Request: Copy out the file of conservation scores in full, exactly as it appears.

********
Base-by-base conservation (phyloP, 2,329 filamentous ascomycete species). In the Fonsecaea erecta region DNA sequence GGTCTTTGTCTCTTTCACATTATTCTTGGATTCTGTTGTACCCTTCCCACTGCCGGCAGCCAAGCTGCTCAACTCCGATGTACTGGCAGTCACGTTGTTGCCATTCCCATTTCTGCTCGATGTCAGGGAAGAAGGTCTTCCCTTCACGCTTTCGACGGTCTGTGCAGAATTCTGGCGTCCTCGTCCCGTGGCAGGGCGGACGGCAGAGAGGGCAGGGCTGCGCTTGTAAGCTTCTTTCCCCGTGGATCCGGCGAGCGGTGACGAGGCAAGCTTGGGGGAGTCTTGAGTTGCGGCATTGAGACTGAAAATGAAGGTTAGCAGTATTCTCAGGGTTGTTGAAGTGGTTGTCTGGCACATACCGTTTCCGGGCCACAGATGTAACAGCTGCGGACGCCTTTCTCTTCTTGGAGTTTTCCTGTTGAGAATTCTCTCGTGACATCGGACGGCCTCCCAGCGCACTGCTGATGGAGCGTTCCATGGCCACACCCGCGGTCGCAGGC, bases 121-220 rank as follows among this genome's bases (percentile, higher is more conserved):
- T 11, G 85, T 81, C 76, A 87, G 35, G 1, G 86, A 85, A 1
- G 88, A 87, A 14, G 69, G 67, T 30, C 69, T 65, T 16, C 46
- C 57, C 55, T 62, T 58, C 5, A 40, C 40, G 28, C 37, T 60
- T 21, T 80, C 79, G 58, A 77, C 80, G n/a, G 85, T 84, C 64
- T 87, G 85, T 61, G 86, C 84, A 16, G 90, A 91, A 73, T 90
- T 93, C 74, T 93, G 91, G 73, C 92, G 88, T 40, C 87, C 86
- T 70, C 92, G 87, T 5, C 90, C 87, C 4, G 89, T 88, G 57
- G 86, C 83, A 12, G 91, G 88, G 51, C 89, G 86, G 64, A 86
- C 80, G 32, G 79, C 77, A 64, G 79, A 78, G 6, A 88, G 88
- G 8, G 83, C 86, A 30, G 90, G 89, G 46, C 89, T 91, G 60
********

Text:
Base-by-base conservation (phyloP, 2,329 filamentous ascomycete species). In the Fonsecaea erecta region DNA sequence GGTCTTTGTCTCTTTCACATTATTCTTGGATTCTGTTGTACCCTTCCCACTGCCGGCAGCCAAGCTGCTCAACTCCGATGTACTGGCAGTCACGTTGTTGCCATTCCCATTTCTGCTCGATGTCAGGGAAGAAGGTCTTCCCTTCACGCTTTCGACGGTCTGTGCAGAATTCTGGCGTCCTCGTCCCGTGGCAGGGCGGACGGCAGAGAGGGCAGGGCTGCGCTTGTAAGCTTCTTTCCCCGTGGATCCGGCGAGCGGTGACGAGGCAAGCTTGGGGGAGTCTTGAGTTGCGGCATTGAGACTGAAAATGAAGGTTAGCAGTATTCTCAGGGTTGTTGAAGTGGTTGTCTGGCACATACCGTTTCCGGGCCACAGATGTAACAGCTGCGGACGCCTTTCTCTTCTTGGAGTTTTCCTGTTGAGAATTCTCTCGTGACATCGGACGGCCTCCCAGCGCACTGCTGATGGAGCGTTCCATGGCCACACCCGCGGTCGCAGGC, bases 121-220 rank as follows among this genome's bases (percentile, higher is more conserved):
- T 11, G 85, T 81, C 76, A 87, G 35, G 1, G 86, A 85, A 1
- G 88, A 87, A 14, G 69, G 67, T 30, C 69, T 65, T 16, C 46
- C 57, C 55, T 62, T 58, C 5, A 40, C 40, G 28, C 37, T 60
- T 21, T 80, C 79, G 58, A 77, C 80, G n/a, G 85, T 84, C 64
- T 87, G 85, T 61, G 86, C 84, A 16, G 90, A 91, A 73, T 90
- T 93, C 74, T 93, G 91, G 73, C 92, G 88, T 40, C 87, C 86
- T 70, C 92, G 87, T 5, C 90, C 87, C 4, G 89, T 88, G 57
- G 86, C 83, A 12, G 91, G 88, G 51, C 89, G 86, G 64, A 86
- C 80, G 32, G 79, C 77, A 64, G 79, A 78, G 6, A 88, G 88
- G 8, G 83, C 86, A 30, G 90, G 89, G 46, C 89, T 91, G 60